Rubio says he’ll vote against Hurricane Ian relief if bill is loaded with extra ‘pork’ spending
Sen. Marco Rubio (R-Fla.) on Sunday said he would support a federal relief bill to assist his state in recovering from Hurricane Ian only if it does not contain unrelated spending projects, which are commonly known as “pork.”
“Sure, I’ll fight against it having pork in it,” Rubio told CNN “State of the Union” co-anchor Dana Bash when asked if he would vote against a bill that included extra spending that was not related to hurricane damages.
“That’s the key,” Rubio continued. “We shouldn’t have that in there, because it undermines the ability to come back and do this in the future.”
Rubio’s state last week faced massive damages from Hurricane Ian, a Category 4 storm that made landfall near Fort Myers on Wednesday afternoon. The storm has killed at least 47 Floridians.
President Biden approved Gov. Ron DeSantis’s (R) emergency and major disaster declarations for Florida as the storm progressed, freeing up federal resources to bolster the state’s response.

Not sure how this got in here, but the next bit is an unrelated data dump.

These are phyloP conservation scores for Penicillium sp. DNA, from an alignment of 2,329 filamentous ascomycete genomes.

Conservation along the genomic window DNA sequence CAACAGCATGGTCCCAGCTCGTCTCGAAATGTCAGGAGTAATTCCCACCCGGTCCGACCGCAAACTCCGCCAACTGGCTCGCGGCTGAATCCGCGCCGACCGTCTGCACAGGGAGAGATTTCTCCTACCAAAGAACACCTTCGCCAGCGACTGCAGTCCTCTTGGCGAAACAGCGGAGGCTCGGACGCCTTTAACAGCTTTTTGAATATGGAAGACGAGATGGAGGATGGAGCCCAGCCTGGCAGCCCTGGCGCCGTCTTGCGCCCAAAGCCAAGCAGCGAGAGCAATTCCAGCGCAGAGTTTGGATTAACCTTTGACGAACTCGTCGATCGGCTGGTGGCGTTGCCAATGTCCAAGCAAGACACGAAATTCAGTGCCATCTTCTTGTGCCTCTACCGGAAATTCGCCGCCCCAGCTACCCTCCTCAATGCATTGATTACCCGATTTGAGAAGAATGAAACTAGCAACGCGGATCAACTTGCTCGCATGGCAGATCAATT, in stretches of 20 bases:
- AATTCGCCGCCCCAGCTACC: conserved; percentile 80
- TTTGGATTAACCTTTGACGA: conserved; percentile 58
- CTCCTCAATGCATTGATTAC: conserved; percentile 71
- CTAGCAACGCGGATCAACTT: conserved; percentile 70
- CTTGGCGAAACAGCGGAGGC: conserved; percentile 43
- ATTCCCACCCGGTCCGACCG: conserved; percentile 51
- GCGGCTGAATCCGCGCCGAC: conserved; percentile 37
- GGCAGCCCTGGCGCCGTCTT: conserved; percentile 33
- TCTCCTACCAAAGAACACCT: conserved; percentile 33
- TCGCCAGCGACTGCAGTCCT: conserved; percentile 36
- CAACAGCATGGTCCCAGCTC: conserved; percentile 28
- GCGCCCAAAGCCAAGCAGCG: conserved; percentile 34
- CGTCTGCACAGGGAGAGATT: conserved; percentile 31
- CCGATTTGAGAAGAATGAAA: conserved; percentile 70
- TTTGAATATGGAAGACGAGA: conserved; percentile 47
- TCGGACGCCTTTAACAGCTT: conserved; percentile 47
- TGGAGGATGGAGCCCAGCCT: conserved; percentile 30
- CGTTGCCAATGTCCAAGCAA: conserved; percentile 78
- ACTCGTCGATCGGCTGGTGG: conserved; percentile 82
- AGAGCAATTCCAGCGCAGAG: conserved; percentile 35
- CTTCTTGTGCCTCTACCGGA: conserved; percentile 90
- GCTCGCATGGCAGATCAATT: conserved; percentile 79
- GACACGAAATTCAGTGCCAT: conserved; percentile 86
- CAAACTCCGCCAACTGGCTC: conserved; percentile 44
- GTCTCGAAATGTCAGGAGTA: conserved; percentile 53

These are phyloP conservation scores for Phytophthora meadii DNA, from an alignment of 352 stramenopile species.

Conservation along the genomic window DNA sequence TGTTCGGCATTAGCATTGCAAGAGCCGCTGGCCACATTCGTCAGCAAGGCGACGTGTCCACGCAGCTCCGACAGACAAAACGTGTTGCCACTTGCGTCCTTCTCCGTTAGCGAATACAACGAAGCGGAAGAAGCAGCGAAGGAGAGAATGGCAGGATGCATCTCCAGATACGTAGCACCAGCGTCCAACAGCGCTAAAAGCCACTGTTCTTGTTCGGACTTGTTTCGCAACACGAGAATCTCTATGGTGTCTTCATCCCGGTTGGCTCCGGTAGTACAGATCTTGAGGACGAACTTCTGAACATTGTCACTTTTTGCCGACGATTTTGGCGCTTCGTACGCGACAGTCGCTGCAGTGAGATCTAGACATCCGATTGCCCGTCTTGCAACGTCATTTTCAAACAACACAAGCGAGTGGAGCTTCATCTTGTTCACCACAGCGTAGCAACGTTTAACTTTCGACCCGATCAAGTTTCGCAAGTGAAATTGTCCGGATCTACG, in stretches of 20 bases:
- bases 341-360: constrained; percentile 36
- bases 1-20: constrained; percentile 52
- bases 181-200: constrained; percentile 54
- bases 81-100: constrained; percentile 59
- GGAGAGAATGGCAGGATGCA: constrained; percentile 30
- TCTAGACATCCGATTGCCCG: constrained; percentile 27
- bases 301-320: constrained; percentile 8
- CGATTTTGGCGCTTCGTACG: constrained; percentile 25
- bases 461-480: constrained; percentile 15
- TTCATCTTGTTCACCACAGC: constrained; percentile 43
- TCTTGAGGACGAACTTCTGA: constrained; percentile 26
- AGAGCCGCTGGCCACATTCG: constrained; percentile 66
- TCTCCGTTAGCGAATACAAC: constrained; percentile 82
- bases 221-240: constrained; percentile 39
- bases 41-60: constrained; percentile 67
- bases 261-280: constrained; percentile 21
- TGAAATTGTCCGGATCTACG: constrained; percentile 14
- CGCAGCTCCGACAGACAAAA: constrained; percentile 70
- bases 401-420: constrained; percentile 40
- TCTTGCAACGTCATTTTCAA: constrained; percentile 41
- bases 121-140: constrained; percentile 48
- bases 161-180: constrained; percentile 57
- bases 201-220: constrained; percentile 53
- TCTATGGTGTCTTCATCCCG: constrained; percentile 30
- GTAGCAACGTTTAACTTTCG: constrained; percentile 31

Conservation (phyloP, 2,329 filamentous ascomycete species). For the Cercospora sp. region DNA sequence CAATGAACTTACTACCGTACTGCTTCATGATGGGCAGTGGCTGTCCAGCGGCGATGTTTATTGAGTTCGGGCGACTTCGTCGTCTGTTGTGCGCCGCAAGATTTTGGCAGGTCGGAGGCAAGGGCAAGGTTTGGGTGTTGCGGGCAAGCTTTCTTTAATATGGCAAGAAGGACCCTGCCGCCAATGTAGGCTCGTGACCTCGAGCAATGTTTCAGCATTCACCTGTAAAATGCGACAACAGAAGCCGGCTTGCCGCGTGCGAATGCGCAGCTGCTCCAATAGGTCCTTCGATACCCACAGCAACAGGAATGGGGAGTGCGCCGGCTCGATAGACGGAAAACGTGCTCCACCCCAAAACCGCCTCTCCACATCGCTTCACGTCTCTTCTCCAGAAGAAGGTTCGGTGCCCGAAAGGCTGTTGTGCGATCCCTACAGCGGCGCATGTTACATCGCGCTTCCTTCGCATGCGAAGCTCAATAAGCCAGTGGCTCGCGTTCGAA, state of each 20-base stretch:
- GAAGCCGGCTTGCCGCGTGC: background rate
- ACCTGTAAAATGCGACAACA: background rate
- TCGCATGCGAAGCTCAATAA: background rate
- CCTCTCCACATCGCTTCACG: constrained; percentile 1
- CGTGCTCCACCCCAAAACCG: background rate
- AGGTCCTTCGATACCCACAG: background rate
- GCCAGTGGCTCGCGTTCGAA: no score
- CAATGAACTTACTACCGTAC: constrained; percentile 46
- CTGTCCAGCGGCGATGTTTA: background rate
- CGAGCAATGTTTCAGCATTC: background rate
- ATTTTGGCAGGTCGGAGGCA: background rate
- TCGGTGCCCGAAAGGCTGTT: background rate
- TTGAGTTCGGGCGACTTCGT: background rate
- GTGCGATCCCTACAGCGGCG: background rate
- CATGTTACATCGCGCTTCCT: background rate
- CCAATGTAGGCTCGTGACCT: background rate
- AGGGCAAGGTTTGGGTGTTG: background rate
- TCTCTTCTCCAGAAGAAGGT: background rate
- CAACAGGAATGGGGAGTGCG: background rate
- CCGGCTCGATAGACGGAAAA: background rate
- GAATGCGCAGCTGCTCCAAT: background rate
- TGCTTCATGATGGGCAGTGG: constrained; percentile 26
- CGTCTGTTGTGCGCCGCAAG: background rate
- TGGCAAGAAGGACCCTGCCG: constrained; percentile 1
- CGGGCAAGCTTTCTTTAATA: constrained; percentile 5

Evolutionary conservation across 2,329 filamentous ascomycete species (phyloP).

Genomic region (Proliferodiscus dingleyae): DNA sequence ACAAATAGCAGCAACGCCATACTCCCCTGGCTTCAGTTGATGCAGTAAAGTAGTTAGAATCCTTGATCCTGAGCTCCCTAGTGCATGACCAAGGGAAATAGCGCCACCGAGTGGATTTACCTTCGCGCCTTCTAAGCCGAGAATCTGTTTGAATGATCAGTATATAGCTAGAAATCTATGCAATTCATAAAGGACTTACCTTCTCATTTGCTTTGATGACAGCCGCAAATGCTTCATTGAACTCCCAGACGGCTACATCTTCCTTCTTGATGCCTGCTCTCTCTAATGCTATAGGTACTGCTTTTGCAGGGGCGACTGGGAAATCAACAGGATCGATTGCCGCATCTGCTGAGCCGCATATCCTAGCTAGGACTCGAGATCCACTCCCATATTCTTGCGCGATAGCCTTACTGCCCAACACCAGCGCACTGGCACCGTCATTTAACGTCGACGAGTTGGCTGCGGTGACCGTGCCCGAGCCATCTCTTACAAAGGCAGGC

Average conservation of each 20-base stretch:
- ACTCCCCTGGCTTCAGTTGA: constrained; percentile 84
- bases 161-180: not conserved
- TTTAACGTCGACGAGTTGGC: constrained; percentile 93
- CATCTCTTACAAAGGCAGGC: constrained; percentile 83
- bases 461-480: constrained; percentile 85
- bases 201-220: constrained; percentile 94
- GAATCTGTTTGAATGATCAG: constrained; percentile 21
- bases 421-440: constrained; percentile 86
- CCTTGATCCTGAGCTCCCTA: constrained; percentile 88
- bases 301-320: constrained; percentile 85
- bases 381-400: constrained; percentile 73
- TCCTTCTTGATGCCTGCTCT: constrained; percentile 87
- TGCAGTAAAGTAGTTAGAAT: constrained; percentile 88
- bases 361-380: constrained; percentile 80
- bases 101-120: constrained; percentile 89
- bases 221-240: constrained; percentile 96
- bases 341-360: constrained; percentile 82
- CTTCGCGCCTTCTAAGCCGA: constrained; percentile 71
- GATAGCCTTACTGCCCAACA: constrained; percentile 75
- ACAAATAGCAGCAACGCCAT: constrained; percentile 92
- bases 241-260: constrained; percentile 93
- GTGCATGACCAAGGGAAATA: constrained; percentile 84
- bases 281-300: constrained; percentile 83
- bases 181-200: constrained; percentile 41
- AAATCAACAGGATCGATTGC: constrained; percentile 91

But Rubio and DeSantis have faced criticism from some after the two voted against a federal relief bill following Hurricane Sandy, which hit places such as New York and New Jersey in 2012 and killed more than 100 Americans.
Some Republicans who voted against the measure said at the time that it should be offset with other spending cuts.
Rubio on Sunday said he has voted for hurricane relief without pay-fors before.
But the Florida Republican referenced projects in the Hurricane Sandy bill that he claimed were unrelated to hurricane damages. Bash during the interview pushed back on the validity of some of Rubio’s examples.
“Unfortunately, they loaded it up — they really did — with a bunch of things that had nothing to do with Sandy,” Rubio said on CNN. “But I voted for every disaster relief package, especially that’s clean, and I’ll continue to do so when it comes to Florida.”
Rubio expressed worry that adding unrelated projects would make it more difficult for lawmakers to pass disaster relief in the future.
“We are capable in this country in the Congress of voting for disaster relief after key events like this without using it as a vehicle or a mechanism for people to load it up with stuff that’s unrelated to the storm,” Rubio said on Sunday.